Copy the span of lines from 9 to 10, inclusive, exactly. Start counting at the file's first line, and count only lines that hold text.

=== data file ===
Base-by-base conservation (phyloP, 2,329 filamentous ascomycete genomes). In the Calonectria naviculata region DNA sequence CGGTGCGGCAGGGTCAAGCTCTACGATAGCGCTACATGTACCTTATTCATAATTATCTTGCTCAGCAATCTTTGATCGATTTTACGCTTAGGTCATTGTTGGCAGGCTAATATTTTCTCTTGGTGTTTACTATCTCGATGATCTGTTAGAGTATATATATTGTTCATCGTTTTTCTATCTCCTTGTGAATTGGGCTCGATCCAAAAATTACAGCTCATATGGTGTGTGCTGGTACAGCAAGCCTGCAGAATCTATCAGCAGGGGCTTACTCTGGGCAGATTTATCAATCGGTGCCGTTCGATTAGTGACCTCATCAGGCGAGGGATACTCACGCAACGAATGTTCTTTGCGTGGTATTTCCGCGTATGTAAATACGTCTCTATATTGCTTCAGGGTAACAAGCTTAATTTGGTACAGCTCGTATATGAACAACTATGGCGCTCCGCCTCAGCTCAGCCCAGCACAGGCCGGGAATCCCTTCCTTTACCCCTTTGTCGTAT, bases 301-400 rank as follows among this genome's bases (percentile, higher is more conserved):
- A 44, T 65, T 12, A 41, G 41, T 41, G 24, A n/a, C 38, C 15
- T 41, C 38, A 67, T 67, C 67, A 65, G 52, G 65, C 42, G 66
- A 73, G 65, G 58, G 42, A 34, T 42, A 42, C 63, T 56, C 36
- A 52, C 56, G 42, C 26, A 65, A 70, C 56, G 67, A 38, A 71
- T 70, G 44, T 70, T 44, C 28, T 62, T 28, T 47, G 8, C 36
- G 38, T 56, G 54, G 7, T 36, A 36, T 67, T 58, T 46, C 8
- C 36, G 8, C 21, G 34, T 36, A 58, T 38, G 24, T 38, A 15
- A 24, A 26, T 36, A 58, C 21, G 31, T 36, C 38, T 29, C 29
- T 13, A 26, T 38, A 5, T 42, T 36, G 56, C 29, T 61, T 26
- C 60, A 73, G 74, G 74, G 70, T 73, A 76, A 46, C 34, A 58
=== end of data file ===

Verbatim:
- A 24, A 26, T 36, A 58, C 21, G 31, T 36, C 38, T 29, C 29
- T 13, A 26, T 38, A 5, T 42, T 36, G 56, C 29, T 61, T 26